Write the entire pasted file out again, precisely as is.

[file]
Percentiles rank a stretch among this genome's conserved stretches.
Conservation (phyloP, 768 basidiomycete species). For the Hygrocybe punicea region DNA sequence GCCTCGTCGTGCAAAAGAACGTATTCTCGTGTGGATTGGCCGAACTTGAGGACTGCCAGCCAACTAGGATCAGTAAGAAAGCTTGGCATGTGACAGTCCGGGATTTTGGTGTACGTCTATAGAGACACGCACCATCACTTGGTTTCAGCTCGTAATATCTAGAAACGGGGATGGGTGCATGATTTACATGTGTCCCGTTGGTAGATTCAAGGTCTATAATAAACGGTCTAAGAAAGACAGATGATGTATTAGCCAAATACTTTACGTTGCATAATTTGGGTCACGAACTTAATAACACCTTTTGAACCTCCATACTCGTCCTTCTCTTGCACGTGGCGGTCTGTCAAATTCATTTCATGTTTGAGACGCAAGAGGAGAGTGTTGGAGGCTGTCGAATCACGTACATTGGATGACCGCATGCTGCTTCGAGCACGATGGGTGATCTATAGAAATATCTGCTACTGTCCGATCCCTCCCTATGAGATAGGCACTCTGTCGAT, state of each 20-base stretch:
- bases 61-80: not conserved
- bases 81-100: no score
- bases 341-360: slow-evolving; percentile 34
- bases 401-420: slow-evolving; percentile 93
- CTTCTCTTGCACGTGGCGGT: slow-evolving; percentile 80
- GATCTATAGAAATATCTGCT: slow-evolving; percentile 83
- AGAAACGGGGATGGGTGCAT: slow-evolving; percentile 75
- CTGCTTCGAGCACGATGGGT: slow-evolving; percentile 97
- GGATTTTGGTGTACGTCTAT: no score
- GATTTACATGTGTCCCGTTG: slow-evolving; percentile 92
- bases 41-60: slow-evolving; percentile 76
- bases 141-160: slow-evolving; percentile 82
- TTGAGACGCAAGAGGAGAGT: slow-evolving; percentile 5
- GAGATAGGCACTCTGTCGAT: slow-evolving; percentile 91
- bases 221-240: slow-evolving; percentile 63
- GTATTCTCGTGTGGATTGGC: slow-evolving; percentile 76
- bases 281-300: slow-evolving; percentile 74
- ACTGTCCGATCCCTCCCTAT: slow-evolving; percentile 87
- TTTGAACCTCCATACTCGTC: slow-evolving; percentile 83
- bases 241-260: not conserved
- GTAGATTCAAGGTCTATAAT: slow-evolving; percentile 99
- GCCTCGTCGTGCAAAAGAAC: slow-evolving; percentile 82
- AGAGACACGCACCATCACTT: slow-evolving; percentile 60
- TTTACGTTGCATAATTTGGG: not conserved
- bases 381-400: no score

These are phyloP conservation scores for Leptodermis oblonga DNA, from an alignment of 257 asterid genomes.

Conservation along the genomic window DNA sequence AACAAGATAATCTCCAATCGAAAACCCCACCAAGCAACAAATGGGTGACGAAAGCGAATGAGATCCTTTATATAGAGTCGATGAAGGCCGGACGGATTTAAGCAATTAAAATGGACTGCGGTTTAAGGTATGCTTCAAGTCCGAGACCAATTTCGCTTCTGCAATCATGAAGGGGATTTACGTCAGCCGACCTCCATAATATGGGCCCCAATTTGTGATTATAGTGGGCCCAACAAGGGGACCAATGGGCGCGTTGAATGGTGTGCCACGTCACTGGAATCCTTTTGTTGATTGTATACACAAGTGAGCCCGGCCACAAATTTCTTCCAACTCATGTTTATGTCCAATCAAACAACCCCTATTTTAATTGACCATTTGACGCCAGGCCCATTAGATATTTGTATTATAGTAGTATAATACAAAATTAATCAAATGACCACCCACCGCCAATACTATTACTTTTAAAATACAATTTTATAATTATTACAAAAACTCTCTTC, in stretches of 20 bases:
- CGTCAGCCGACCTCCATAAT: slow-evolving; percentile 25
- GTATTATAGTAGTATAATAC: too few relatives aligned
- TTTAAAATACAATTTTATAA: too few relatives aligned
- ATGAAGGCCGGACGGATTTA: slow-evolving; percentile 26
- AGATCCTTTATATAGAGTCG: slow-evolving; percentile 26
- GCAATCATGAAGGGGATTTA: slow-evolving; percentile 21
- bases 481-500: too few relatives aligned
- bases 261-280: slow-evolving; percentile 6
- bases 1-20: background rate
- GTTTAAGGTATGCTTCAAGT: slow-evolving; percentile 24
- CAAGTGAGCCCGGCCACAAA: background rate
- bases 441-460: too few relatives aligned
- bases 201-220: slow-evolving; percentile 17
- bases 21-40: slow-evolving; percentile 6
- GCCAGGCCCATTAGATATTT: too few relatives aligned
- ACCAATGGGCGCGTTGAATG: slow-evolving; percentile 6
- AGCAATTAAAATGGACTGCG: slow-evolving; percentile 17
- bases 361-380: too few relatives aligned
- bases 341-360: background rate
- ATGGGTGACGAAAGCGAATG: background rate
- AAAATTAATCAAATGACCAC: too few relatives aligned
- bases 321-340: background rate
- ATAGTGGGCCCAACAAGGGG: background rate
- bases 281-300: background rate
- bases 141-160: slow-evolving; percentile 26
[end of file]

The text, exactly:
Percentiles rank a stretch among this genome's conserved stretches.
Conservation (phyloP, 768 basidiomycete species). For the Hygrocybe punicea region DNA sequence GCCTCGTCGTGCAAAAGAACGTATTCTCGTGTGGATTGGCCGAACTTGAGGACTGCCAGCCAACTAGGATCAGTAAGAAAGCTTGGCATGTGACAGTCCGGGATTTTGGTGTACGTCTATAGAGACACGCACCATCACTTGGTTTCAGCTCGTAATATCTAGAAACGGGGATGGGTGCATGATTTACATGTGTCCCGTTGGTAGATTCAAGGTCTATAATAAACGGTCTAAGAAAGACAGATGATGTATTAGCCAAATACTTTACGTTGCATAATTTGGGTCACGAACTTAATAACACCTTTTGAACCTCCATACTCGTCCTTCTCTTGCACGTGGCGGTCTGTCAAATTCATTTCATGTTTGAGACGCAAGAGGAGAGTGTTGGAGGCTGTCGAATCACGTACATTGGATGACCGCATGCTGCTTCGAGCACGATGGGTGATCTATAGAAATATCTGCTACTGTCCGATCCCTCCCTATGAGATAGGCACTCTGTCGAT, state of each 20-base stretch:
- bases 61-80: not conserved
- bases 81-100: no score
- bases 341-360: slow-evolving; percentile 34
- bases 401-420: slow-evolving; percentile 93
- CTTCTCTTGCACGTGGCGGT: slow-evolving; percentile 80
- GATCTATAGAAATATCTGCT: slow-evolving; percentile 83
- AGAAACGGGGATGGGTGCAT: slow-evolving; percentile 75
- CTGCTTCGAGCACGATGGGT: slow-evolving; percentile 97
- GGATTTTGGTGTACGTCTAT: no score
- GATTTACATGTGTCCCGTTG: slow-evolving; percentile 92
- bases 41-60: slow-evolving; percentile 76
- bases 141-160: slow-evolving; percentile 82
- TTGAGACGCAAGAGGAGAGT: slow-evolving; percentile 5
- GAGATAGGCACTCTGTCGAT: slow-evolving; percentile 91
- bases 221-240: slow-evolving; percentile 63
- GTATTCTCGTGTGGATTGGC: slow-evolving; percentile 76
- bases 281-300: slow-evolving; percentile 74
- ACTGTCCGATCCCTCCCTAT: slow-evolving; percentile 87
- TTTGAACCTCCATACTCGTC: slow-evolving; percentile 83
- bases 241-260: not conserved
- GTAGATTCAAGGTCTATAAT: slow-evolving; percentile 99
- GCCTCGTCGTGCAAAAGAAC: slow-evolving; percentile 82
- AGAGACACGCACCATCACTT: slow-evolving; percentile 60
- TTTACGTTGCATAATTTGGG: not conserved
- bases 381-400: no score

These are phyloP conservation scores for Leptodermis oblonga DNA, from an alignment of 257 asterid genomes.

Conservation along the genomic window DNA sequence AACAAGATAATCTCCAATCGAAAACCCCACCAAGCAACAAATGGGTGACGAAAGCGAATGAGATCCTTTATATAGAGTCGATGAAGGCCGGACGGATTTAAGCAATTAAAATGGACTGCGGTTTAAGGTATGCTTCAAGTCCGAGACCAATTTCGCTTCTGCAATCATGAAGGGGATTTACGTCAGCCGACCTCCATAATATGGGCCCCAATTTGTGATTATAGTGGGCCCAACAAGGGGACCAATGGGCGCGTTGAATGGTGTGCCACGTCACTGGAATCCTTTTGTTGATTGTATACACAAGTGAGCCCGGCCACAAATTTCTTCCAACTCATGTTTATGTCCAATCAAACAACCCCTATTTTAATTGACCATTTGACGCCAGGCCCATTAGATATTTGTATTATAGTAGTATAATACAAAATTAATCAAATGACCACCCACCGCCAATACTATTACTTTTAAAATACAATTTTATAATTATTACAAAAACTCTCTTC, in stretches of 20 bases:
- CGTCAGCCGACCTCCATAAT: slow-evolving; percentile 25
- GTATTATAGTAGTATAATAC: too few relatives aligned
- TTTAAAATACAATTTTATAA: too few relatives aligned
- ATGAAGGCCGGACGGATTTA: slow-evolving; percentile 26
- AGATCCTTTATATAGAGTCG: slow-evolving; percentile 26
- GCAATCATGAAGGGGATTTA: slow-evolving; percentile 21
- bases 481-500: too few relatives aligned
- bases 261-280: slow-evolving; percentile 6
- bases 1-20: background rate
- GTTTAAGGTATGCTTCAAGT: slow-evolving; percentile 24
- CAAGTGAGCCCGGCCACAAA: background rate
- bases 441-460: too few relatives aligned
- bases 201-220: slow-evolving; percentile 17
- bases 21-40: slow-evolving; percentile 6
- GCCAGGCCCATTAGATATTT: too few relatives aligned
- ACCAATGGGCGCGTTGAATG: slow-evolving; percentile 6
- AGCAATTAAAATGGACTGCG: slow-evolving; percentile 17
- bases 361-380: too few relatives aligned
- bases 341-360: background rate
- ATGGGTGACGAAAGCGAATG: background rate
- AAAATTAATCAAATGACCAC: too few relatives aligned
- bases 321-340: background rate
- ATAGTGGGCCCAACAAGGGG: background rate
- bases 281-300: background rate
- bases 141-160: slow-evolving; percentile 26